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Saudi Arabia’s Supreme Court issues new death sentence against man arrested as juvenile

US Rep. Ilhan Omar (D-MN) (L) talks with Speaker of the House Nancy Pelosi (D-CA) during a rally with fellow Democrats before voting on H.R. 1, or the People Act, on the East Steps of the US Capitol on March 08, 2019 in Washington, DC. (AFP photo)
This file picture shows Saudi minor Abdullah al-Huwaiti, after he was arrested when he was 14 years old and sentenced to death later in 2019 on murder and armed robbery charges. (Photo via Twitter)

Saudi Arabia’s Supreme Court has handed down a new death sentence against a young man, whose previous ruling for alleged crimes committed when he was a minor was overturned last year.

Abdullah al-Huwaiti was arrested in 2017 when he was 14 years old, and given the death penalty after being convicted on murder and armed robbery charges.

A court overturned the conviction in November last year, but Huwaiti was retried by a Tabuk criminal court under qisas – a form of retributive justice that allows the family of the victim to demand a death sentence, diya (blood money), or offer a pardon. 

Huwaiti's mother announced the news of the court's sentence in a series of tweets, and called on King Salman bin Abdulaziz and Crown Prince Mohammed bin Salman to intervene to save her son’s life.

“Tabuk Criminal Court rules with injustice and sentences Abdullah with qisas. After the Supreme Court overturned the initial ruling because of the false confessions, today they hand down their judgment and injustice as they had previously done. We do not know the important person who is being protected whilst they sacrifice Abdullah. Allah is sufficient for us,” she wrote.

Huwaiti's original trial had been marked by controversy, as the evidence used against him and how it had been obtained was questioned by human rights organizations.

He was held incommunicado for four months after his arrest in May 2017, and denied access to a lawyer.

Huwaiti was interrogated under torture, including being whipped with electrical wire and was beaten to the point that he could not walk for days, according to the rights group Reprieve.

"Abdullah al-Huwaiti has now been sentenced to death not once, but twice, by a court that knows he was 14 years old when he was arrested and tortured," Maya Foa, director of Reprieve, said.

She added, “How can this be when Saudi Arabia has claimed, so often and so vociferously, to have eliminated the death penalty for children?”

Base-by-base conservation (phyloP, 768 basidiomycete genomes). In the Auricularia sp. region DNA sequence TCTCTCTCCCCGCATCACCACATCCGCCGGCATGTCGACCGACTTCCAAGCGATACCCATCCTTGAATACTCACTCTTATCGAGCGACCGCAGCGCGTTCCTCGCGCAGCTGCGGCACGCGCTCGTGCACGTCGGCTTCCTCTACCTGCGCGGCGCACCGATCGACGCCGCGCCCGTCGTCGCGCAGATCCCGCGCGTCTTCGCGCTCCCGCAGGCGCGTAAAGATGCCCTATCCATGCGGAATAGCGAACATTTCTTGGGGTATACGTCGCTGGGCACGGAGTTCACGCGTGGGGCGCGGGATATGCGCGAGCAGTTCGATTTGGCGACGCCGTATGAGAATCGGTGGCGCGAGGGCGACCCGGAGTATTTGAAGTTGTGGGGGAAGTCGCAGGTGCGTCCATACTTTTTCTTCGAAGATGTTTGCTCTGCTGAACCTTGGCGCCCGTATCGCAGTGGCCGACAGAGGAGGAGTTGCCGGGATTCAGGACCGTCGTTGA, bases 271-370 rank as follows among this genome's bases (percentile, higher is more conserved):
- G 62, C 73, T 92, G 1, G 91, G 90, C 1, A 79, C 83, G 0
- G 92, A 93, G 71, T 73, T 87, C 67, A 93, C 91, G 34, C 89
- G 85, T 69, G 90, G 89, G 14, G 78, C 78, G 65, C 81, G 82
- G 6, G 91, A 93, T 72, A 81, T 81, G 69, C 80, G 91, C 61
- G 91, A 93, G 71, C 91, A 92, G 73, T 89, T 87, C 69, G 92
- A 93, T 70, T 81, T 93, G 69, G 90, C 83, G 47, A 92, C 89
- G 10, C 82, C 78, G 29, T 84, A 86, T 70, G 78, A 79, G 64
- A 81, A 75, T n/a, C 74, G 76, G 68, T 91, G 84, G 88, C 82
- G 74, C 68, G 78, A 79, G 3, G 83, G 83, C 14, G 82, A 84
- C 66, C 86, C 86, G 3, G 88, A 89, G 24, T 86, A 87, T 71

Back in 2020, Saudi Arabia’s state-backed Human Rights Commission (HRC), citing a royal decree by King Salman, said in a statement that the country will no longer impose the death sentence on individuals who committed crimes while they were still minors.

The so-called Saudi Human Rights Commission, however, later clarified that the decree to revoke death sentences for minors does not apply to all types of crimes, and the ban only applies to a lesser category of offense under Sharia law known as “ta’zeer.”

This means Saudi judges can therefore still sentence child offenders to death under the other two major types of punishments: “hudud” or harsher punishment for serious crimes that carry a prescribed punishment like terrorism, and “qisas”, or retribution, usually for murder.

Rights group: Saudi Arabia put dozen minors to death under King Salman

Meanwhile, the European Saudi Organization for Human Rights (ESOHR) says Saudi authorities have executed a dozen minor under the seven-year reign of King Salman.

The human rights organization stated that five people are currently at risk of execution in Saudi Arabia.

Ever since bin Salman became Saudi Arabia’s de facto leader in 2017, the kingdom has arrested dozens of activists, bloggers, intellectuals and others perceived as political opponents, showing almost zero tolerance for dissent even in the face of international condemnations of the crackdown.

Muslim scholars have been executed and women’s rights campaigners have been put behind bars and tortured as freedoms of expression, association, and belief continue to be denied.

Over the past years, Riyadh has also redefined its anti-terrorism laws to target activism.

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